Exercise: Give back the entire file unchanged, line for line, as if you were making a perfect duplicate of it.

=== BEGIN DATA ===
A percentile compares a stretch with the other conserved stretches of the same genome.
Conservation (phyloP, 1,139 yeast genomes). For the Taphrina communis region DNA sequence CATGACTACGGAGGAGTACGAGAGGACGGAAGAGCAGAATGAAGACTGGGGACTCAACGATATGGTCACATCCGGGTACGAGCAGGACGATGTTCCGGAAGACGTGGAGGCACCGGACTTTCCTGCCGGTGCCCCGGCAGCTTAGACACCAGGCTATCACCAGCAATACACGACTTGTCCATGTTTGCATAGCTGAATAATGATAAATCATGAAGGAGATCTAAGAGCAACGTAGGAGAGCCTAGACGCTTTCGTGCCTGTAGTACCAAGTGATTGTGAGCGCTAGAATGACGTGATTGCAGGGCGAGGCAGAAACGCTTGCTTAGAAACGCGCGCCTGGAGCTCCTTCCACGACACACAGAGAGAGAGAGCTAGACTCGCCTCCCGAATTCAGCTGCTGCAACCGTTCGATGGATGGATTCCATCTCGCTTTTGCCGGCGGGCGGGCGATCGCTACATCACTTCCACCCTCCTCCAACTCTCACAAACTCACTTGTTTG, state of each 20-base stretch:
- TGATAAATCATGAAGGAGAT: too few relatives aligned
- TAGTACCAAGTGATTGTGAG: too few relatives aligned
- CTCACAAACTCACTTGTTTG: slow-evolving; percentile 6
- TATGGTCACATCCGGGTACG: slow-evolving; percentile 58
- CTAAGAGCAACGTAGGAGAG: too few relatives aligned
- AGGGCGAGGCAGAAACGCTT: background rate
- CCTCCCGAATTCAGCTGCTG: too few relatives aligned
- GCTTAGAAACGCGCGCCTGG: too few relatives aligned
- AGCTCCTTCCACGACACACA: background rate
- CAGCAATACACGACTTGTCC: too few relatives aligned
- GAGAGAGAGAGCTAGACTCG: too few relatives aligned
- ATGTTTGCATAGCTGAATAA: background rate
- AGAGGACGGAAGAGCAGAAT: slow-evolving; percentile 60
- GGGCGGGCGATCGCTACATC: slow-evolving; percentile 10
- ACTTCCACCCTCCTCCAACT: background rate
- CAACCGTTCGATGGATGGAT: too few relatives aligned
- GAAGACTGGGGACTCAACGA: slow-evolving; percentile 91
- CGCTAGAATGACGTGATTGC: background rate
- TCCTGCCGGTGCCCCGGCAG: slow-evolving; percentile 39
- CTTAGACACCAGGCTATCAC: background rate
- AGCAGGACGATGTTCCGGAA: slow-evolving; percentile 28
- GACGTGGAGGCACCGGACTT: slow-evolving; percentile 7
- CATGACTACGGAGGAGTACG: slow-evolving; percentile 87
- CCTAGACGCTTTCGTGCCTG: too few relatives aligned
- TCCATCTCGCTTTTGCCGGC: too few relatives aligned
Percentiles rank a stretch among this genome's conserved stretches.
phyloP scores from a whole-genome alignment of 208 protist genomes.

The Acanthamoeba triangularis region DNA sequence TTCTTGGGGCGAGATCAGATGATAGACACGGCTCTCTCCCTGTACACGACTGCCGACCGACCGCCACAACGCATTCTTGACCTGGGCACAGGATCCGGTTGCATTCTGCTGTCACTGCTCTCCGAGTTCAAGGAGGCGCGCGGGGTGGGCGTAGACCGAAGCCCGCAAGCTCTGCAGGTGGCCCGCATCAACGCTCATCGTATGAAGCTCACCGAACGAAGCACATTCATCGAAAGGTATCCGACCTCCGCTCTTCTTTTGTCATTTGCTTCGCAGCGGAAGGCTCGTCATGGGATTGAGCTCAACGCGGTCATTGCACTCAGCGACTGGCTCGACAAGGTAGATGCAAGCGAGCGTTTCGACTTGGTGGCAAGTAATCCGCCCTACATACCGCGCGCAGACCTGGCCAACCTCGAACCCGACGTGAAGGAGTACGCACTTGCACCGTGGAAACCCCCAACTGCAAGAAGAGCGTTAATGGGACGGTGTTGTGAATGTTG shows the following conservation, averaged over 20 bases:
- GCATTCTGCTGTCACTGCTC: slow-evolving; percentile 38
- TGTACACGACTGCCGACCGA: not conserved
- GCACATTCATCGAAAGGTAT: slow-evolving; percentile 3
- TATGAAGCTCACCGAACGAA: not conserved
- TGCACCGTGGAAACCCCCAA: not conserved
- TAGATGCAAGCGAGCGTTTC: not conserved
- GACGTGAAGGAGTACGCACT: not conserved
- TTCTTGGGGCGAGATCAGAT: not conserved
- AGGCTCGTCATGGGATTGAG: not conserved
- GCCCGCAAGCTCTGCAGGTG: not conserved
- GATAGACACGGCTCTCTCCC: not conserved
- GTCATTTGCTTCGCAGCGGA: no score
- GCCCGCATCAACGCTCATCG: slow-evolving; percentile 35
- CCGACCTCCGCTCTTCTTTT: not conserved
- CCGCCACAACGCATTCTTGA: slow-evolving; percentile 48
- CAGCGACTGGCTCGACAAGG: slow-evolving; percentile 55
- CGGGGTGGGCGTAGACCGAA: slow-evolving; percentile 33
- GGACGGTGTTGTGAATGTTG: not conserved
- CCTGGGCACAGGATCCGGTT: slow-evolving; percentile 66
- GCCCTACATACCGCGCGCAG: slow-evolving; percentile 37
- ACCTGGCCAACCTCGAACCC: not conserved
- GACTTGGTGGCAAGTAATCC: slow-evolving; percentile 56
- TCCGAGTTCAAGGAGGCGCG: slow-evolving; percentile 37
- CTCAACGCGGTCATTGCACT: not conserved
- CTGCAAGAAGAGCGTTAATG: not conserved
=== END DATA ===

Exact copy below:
A percentile compares a stretch with the other conserved stretches of the same genome.
Conservation (phyloP, 1,139 yeast genomes). For the Taphrina communis region DNA sequence CATGACTACGGAGGAGTACGAGAGGACGGAAGAGCAGAATGAAGACTGGGGACTCAACGATATGGTCACATCCGGGTACGAGCAGGACGATGTTCCGGAAGACGTGGAGGCACCGGACTTTCCTGCCGGTGCCCCGGCAGCTTAGACACCAGGCTATCACCAGCAATACACGACTTGTCCATGTTTGCATAGCTGAATAATGATAAATCATGAAGGAGATCTAAGAGCAACGTAGGAGAGCCTAGACGCTTTCGTGCCTGTAGTACCAAGTGATTGTGAGCGCTAGAATGACGTGATTGCAGGGCGAGGCAGAAACGCTTGCTTAGAAACGCGCGCCTGGAGCTCCTTCCACGACACACAGAGAGAGAGAGCTAGACTCGCCTCCCGAATTCAGCTGCTGCAACCGTTCGATGGATGGATTCCATCTCGCTTTTGCCGGCGGGCGGGCGATCGCTACATCACTTCCACCCTCCTCCAACTCTCACAAACTCACTTGTTTG, state of each 20-base stretch:
- TGATAAATCATGAAGGAGAT: too few relatives aligned
- TAGTACCAAGTGATTGTGAG: too few relatives aligned
- CTCACAAACTCACTTGTTTG: slow-evolving; percentile 6
- TATGGTCACATCCGGGTACG: slow-evolving; percentile 58
- CTAAGAGCAACGTAGGAGAG: too few relatives aligned
- AGGGCGAGGCAGAAACGCTT: background rate
- CCTCCCGAATTCAGCTGCTG: too few relatives aligned
- GCTTAGAAACGCGCGCCTGG: too few relatives aligned
- AGCTCCTTCCACGACACACA: background rate
- CAGCAATACACGACTTGTCC: too few relatives aligned
- GAGAGAGAGAGCTAGACTCG: too few relatives aligned
- ATGTTTGCATAGCTGAATAA: background rate
- AGAGGACGGAAGAGCAGAAT: slow-evolving; percentile 60
- GGGCGGGCGATCGCTACATC: slow-evolving; percentile 10
- ACTTCCACCCTCCTCCAACT: background rate
- CAACCGTTCGATGGATGGAT: too few relatives aligned
- GAAGACTGGGGACTCAACGA: slow-evolving; percentile 91
- CGCTAGAATGACGTGATTGC: background rate
- TCCTGCCGGTGCCCCGGCAG: slow-evolving; percentile 39
- CTTAGACACCAGGCTATCAC: background rate
- AGCAGGACGATGTTCCGGAA: slow-evolving; percentile 28
- GACGTGGAGGCACCGGACTT: slow-evolving; percentile 7
- CATGACTACGGAGGAGTACG: slow-evolving; percentile 87
- CCTAGACGCTTTCGTGCCTG: too few relatives aligned
- TCCATCTCGCTTTTGCCGGC: too few relatives aligned
Percentiles rank a stretch among this genome's conserved stretches.
phyloP scores from a whole-genome alignment of 208 protist genomes.

The Acanthamoeba triangularis region DNA sequence TTCTTGGGGCGAGATCAGATGATAGACACGGCTCTCTCCCTGTACACGACTGCCGACCGACCGCCACAACGCATTCTTGACCTGGGCACAGGATCCGGTTGCATTCTGCTGTCACTGCTCTCCGAGTTCAAGGAGGCGCGCGGGGTGGGCGTAGACCGAAGCCCGCAAGCTCTGCAGGTGGCCCGCATCAACGCTCATCGTATGAAGCTCACCGAACGAAGCACATTCATCGAAAGGTATCCGACCTCCGCTCTTCTTTTGTCATTTGCTTCGCAGCGGAAGGCTCGTCATGGGATTGAGCTCAACGCGGTCATTGCACTCAGCGACTGGCTCGACAAGGTAGATGCAAGCGAGCGTTTCGACTTGGTGGCAAGTAATCCGCCCTACATACCGCGCGCAGACCTGGCCAACCTCGAACCCGACGTGAAGGAGTACGCACTTGCACCGTGGAAACCCCCAACTGCAAGAAGAGCGTTAATGGGACGGTGTTGTGAATGTTG shows the following conservation, averaged over 20 bases:
- GCATTCTGCTGTCACTGCTC: slow-evolving; percentile 38
- TGTACACGACTGCCGACCGA: not conserved
- GCACATTCATCGAAAGGTAT: slow-evolving; percentile 3
- TATGAAGCTCACCGAACGAA: not conserved
- TGCACCGTGGAAACCCCCAA: not conserved
- TAGATGCAAGCGAGCGTTTC: not conserved
- GACGTGAAGGAGTACGCACT: not conserved
- TTCTTGGGGCGAGATCAGAT: not conserved
- AGGCTCGTCATGGGATTGAG: not conserved
- GCCCGCAAGCTCTGCAGGTG: not conserved
- GATAGACACGGCTCTCTCCC: not conserved
- GTCATTTGCTTCGCAGCGGA: no score
- GCCCGCATCAACGCTCATCG: slow-evolving; percentile 35
- CCGACCTCCGCTCTTCTTTT: not conserved
- CCGCCACAACGCATTCTTGA: slow-evolving; percentile 48
- CAGCGACTGGCTCGACAAGG: slow-evolving; percentile 55
- CGGGGTGGGCGTAGACCGAA: slow-evolving; percentile 33
- GGACGGTGTTGTGAATGTTG: not conserved
- CCTGGGCACAGGATCCGGTT: slow-evolving; percentile 66
- GCCCTACATACCGCGCGCAG: slow-evolving; percentile 37
- ACCTGGCCAACCTCGAACCC: not conserved
- GACTTGGTGGCAAGTAATCC: slow-evolving; percentile 56
- TCCGAGTTCAAGGAGGCGCG: slow-evolving; percentile 37
- CTCAACGCGGTCATTGCACT: not conserved
- CTGCAAGAAGAGCGTTAATG: not conserved